Self-driving cars will employ a number of attention-grabbing gimmicks to let pedestrians know they’re coming

Take a moment to imagine what the world would look like if every single car on the road were autonomous. The way that traffic flows would be fundamentally changed, and with it, the way that pedestrians themselves use and cross roads as well. Without actual human drivers sitting in the driver’s seat, there would be no one to communicate with pedestrians that might be in the way.

Uber believes it has a number of possible solutions up its sleeve. The ride-sharing and self-driving car company filed for a patent at the U.S. Patent and Trademark Office (USPTO), which was recently made public, and in it the company details its ideas for car-to-pedestrian communication systems that can be implemented in its own self-driving vehicles.

The most likely scenario that would occur between most self-driving cars and pedestrians regularly in the future is this: A car driving through a seemingly empty road until a designated crosswalk area, wherein it will begin to slow down and let people cross first before continuing on its journey. Apart from putting up markings on the side of the road as well as on the road itself, it appears that Uber thinks certain adornments need to be present on its own cars as well.

According to information from the patent filing, Uber is planning to develop a “light output system” for their self-driving vehicles, which would involve the use of “a corresponding set of reactive outputs using the light output system to indicate the set of autonomous driving actions being executed, where the corresponding set of reactive outputs replacing the set of intention outputs.” In other words, Uber’s idea is to replace the human driver and his or her driver signals with indicator lights, which will be visible to anyone that is outside of the vehicle.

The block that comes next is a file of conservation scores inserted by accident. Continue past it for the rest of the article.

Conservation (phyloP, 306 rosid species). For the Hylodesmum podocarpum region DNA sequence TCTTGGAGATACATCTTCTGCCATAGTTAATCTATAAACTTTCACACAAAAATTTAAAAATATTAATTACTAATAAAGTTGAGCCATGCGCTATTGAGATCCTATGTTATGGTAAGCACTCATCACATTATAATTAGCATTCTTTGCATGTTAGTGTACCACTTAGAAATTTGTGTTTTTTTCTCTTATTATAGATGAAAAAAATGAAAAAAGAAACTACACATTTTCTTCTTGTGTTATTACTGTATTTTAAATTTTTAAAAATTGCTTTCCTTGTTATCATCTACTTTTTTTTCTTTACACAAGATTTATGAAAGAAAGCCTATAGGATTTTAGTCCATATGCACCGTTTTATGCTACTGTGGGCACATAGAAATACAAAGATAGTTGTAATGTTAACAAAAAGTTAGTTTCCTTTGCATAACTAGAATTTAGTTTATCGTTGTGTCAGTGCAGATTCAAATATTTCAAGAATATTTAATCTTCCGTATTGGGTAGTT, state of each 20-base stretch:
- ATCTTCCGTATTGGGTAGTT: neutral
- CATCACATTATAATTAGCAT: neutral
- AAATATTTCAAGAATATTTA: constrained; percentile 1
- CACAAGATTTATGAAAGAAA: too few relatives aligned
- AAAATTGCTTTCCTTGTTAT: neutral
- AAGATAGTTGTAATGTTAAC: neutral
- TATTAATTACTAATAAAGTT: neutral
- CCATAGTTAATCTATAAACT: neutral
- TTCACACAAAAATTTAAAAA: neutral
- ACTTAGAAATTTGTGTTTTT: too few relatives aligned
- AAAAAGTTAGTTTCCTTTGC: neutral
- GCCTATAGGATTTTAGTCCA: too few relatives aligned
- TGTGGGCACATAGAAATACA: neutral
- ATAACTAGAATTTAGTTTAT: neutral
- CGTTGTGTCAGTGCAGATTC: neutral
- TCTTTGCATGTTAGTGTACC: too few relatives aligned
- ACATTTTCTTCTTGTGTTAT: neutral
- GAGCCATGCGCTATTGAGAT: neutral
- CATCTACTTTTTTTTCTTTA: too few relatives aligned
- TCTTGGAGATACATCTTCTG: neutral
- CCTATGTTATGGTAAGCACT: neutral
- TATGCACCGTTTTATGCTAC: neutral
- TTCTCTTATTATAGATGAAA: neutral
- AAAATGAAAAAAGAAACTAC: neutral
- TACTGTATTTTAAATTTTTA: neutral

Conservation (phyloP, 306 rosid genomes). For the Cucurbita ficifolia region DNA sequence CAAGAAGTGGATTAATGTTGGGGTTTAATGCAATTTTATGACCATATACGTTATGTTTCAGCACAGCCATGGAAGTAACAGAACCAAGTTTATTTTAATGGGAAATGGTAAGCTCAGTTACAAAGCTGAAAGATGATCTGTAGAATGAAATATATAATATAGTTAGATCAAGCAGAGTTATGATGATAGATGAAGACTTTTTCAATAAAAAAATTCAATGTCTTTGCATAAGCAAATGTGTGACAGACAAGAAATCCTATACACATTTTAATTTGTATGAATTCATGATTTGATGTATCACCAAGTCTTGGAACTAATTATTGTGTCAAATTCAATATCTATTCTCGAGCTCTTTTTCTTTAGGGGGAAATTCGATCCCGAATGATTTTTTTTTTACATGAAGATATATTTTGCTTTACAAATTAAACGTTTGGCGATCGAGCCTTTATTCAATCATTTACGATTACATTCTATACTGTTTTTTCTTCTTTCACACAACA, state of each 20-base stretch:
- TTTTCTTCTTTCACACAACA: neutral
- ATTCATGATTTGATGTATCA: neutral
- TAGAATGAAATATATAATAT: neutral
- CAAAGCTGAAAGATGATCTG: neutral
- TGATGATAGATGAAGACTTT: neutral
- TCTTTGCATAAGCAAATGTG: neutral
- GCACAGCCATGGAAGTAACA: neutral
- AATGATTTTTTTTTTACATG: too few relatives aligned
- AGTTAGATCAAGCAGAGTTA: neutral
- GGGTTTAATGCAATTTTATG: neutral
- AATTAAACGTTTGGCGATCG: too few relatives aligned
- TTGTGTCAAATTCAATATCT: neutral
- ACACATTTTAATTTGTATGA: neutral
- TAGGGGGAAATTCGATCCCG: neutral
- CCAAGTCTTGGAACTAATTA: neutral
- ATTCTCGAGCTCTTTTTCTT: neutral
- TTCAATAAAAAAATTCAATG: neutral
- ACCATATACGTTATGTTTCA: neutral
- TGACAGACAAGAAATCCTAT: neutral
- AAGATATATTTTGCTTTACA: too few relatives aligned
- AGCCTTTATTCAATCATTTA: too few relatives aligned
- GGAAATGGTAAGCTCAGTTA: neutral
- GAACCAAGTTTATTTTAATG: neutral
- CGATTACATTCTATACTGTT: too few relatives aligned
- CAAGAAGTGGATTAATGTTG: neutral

For example, flashing arrows could be shown through the vehicle’s side mirrors, and even the sides of the car could show signs at the exact same time. And the on the hood of the car, a projector could be built right in so the vehicle can beam a virtual crosswalk onto the road in front of it, indicating that pedestrians can cross right then and there. Basically, the car would be outfitted with different types of flashing lights, signs, and noises in order to let people know about where it’s going or what exactly it’s doing on the road in specific moments. (Related: No self-driving allowed: Uber wants to ban privately-owned self-driving vehicles in your city.)

According to Sean Chin, one of the product designer’s at Uber’s Advanced Technology Group, which is in charge of the company’s self-driving program, they’ve got a lot of work ahead of them before they can truly match the real world signals that are used by actual human drivers. “In the real world, when there’s a human driver, they’re usually not shouting out the window, ‘Hey I’m slowing down now,'” he explained. “There are subtle things you can do, like a head nod or flashing lights. And while we don’t have final implementation, what we’re considering is what is a new language we can create to give people that information.”

It may seem a bit ridiculous now, but it’s not hard to imagine such systems in place in the future, especially if they can be shown to prevent accidents and end up saving human lives. For now, the patent hasn’t been approved yet, but it could serve as the framework for the eventual safety system that many self-driving vehicles use in the future.

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